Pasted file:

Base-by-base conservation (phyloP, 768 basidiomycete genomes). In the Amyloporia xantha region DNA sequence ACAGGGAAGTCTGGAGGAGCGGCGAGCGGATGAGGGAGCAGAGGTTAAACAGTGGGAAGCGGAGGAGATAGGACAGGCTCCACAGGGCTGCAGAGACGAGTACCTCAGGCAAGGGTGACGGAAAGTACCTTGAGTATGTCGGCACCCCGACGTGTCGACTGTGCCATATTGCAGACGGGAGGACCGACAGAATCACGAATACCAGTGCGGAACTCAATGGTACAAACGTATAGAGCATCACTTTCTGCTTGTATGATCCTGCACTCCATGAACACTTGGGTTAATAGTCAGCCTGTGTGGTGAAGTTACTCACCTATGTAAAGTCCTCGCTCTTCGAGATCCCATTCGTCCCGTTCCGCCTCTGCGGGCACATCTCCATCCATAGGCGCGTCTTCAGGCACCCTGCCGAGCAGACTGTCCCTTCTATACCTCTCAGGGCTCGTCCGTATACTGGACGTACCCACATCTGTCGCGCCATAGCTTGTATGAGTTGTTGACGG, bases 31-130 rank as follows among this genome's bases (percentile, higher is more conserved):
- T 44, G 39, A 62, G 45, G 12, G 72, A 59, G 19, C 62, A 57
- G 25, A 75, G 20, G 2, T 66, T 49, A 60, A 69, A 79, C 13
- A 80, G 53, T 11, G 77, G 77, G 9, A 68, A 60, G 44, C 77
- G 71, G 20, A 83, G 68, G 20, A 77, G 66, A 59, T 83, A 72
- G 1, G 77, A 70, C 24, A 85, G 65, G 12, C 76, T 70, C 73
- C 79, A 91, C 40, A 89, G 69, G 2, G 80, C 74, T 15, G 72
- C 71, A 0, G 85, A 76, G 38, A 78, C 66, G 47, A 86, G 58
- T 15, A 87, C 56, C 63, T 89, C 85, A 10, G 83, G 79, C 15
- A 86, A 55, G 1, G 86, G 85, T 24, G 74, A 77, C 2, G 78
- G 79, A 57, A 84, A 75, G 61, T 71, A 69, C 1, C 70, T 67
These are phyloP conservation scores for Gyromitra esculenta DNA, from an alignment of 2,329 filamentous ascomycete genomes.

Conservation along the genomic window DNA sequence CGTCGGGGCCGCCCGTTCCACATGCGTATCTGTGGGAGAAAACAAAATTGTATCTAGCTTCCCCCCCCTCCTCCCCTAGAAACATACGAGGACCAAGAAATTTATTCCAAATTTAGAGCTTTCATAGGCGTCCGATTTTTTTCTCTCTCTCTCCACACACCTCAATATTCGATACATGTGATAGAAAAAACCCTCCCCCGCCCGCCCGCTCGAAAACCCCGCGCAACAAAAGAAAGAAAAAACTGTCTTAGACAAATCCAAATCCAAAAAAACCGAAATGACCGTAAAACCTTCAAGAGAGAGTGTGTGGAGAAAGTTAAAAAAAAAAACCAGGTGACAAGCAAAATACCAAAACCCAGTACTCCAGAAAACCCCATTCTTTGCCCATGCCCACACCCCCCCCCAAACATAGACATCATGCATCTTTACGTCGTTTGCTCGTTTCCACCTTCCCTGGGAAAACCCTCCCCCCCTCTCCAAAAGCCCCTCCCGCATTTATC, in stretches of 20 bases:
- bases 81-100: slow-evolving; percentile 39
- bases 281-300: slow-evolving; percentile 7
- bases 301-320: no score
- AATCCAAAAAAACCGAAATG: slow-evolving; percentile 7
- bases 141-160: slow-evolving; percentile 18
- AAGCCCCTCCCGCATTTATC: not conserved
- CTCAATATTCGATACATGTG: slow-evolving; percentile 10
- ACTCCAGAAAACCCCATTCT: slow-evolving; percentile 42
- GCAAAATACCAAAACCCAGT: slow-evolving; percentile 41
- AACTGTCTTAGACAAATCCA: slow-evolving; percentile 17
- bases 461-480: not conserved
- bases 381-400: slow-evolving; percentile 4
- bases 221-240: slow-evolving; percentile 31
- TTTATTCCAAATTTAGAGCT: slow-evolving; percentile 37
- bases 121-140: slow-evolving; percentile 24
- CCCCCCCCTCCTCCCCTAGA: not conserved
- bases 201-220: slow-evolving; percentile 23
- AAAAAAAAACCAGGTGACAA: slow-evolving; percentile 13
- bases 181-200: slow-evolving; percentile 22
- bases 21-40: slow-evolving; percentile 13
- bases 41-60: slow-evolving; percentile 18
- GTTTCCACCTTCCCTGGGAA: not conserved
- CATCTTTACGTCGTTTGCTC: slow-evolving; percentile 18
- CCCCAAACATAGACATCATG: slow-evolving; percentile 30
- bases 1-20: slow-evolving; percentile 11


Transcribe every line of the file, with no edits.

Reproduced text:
Base-by-base conservation (phyloP, 768 basidiomycete genomes). In the Amyloporia xantha region DNA sequence ACAGGGAAGTCTGGAGGAGCGGCGAGCGGATGAGGGAGCAGAGGTTAAACAGTGGGAAGCGGAGGAGATAGGACAGGCTCCACAGGGCTGCAGAGACGAGTACCTCAGGCAAGGGTGACGGAAAGTACCTTGAGTATGTCGGCACCCCGACGTGTCGACTGTGCCATATTGCAGACGGGAGGACCGACAGAATCACGAATACCAGTGCGGAACTCAATGGTACAAACGTATAGAGCATCACTTTCTGCTTGTATGATCCTGCACTCCATGAACACTTGGGTTAATAGTCAGCCTGTGTGGTGAAGTTACTCACCTATGTAAAGTCCTCGCTCTTCGAGATCCCATTCGTCCCGTTCCGCCTCTGCGGGCACATCTCCATCCATAGGCGCGTCTTCAGGCACCCTGCCGAGCAGACTGTCCCTTCTATACCTCTCAGGGCTCGTCCGTATACTGGACGTACCCACATCTGTCGCGCCATAGCTTGTATGAGTTGTTGACGG, bases 31-130 rank as follows among this genome's bases (percentile, higher is more conserved):
- T 44, G 39, A 62, G 45, G 12, G 72, A 59, G 19, C 62, A 57
- G 25, A 75, G 20, G 2, T 66, T 49, A 60, A 69, A 79, C 13
- A 80, G 53, T 11, G 77, G 77, G 9, A 68, A 60, G 44, C 77
- G 71, G 20, A 83, G 68, G 20, A 77, G 66, A 59, T 83, A 72
- G 1, G 77, A 70, C 24, A 85, G 65, G 12, C 76, T 70, C 73
- C 79, A 91, C 40, A 89, G 69, G 2, G 80, C 74, T 15, G 72
- C 71, A 0, G 85, A 76, G 38, A 78, C 66, G 47, A 86, G 58
- T 15, A 87, C 56, C 63, T 89, C 85, A 10, G 83, G 79, C 15
- A 86, A 55, G 1, G 86, G 85, T 24, G 74, A 77, C 2, G 78
- G 79, A 57, A 84, A 75, G 61, T 71, A 69, C 1, C 70, T 67
These are phyloP conservation scores for Gyromitra esculenta DNA, from an alignment of 2,329 filamentous ascomycete genomes.

Conservation along the genomic window DNA sequence CGTCGGGGCCGCCCGTTCCACATGCGTATCTGTGGGAGAAAACAAAATTGTATCTAGCTTCCCCCCCCTCCTCCCCTAGAAACATACGAGGACCAAGAAATTTATTCCAAATTTAGAGCTTTCATAGGCGTCCGATTTTTTTCTCTCTCTCTCCACACACCTCAATATTCGATACATGTGATAGAAAAAACCCTCCCCCGCCCGCCCGCTCGAAAACCCCGCGCAACAAAAGAAAGAAAAAACTGTCTTAGACAAATCCAAATCCAAAAAAACCGAAATGACCGTAAAACCTTCAAGAGAGAGTGTGTGGAGAAAGTTAAAAAAAAAAACCAGGTGACAAGCAAAATACCAAAACCCAGTACTCCAGAAAACCCCATTCTTTGCCCATGCCCACACCCCCCCCCAAACATAGACATCATGCATCTTTACGTCGTTTGCTCGTTTCCACCTTCCCTGGGAAAACCCTCCCCCCCTCTCCAAAAGCCCCTCCCGCATTTATC, in stretches of 20 bases:
- bases 81-100: slow-evolving; percentile 39
- bases 281-300: slow-evolving; percentile 7
- bases 301-320: no score
- AATCCAAAAAAACCGAAATG: slow-evolving; percentile 7
- bases 141-160: slow-evolving; percentile 18
- AAGCCCCTCCCGCATTTATC: not conserved
- CTCAATATTCGATACATGTG: slow-evolving; percentile 10
- ACTCCAGAAAACCCCATTCT: slow-evolving; percentile 42
- GCAAAATACCAAAACCCAGT: slow-evolving; percentile 41
- AACTGTCTTAGACAAATCCA: slow-evolving; percentile 17
- bases 461-480: not conserved
- bases 381-400: slow-evolving; percentile 4
- bases 221-240: slow-evolving; percentile 31
- TTTATTCCAAATTTAGAGCT: slow-evolving; percentile 37
- bases 121-140: slow-evolving; percentile 24
- CCCCCCCCTCCTCCCCTAGA: not conserved
- bases 201-220: slow-evolving; percentile 23
- AAAAAAAAACCAGGTGACAA: slow-evolving; percentile 13
- bases 181-200: slow-evolving; percentile 22
- bases 21-40: slow-evolving; percentile 13
- bases 41-60: slow-evolving; percentile 18
- GTTTCCACCTTCCCTGGGAA: not conserved
- CATCTTTACGTCGTTTGCTC: slow-evolving; percentile 18
- CCCCAAACATAGACATCATG: slow-evolving; percentile 30
- bases 1-20: slow-evolving; percentile 11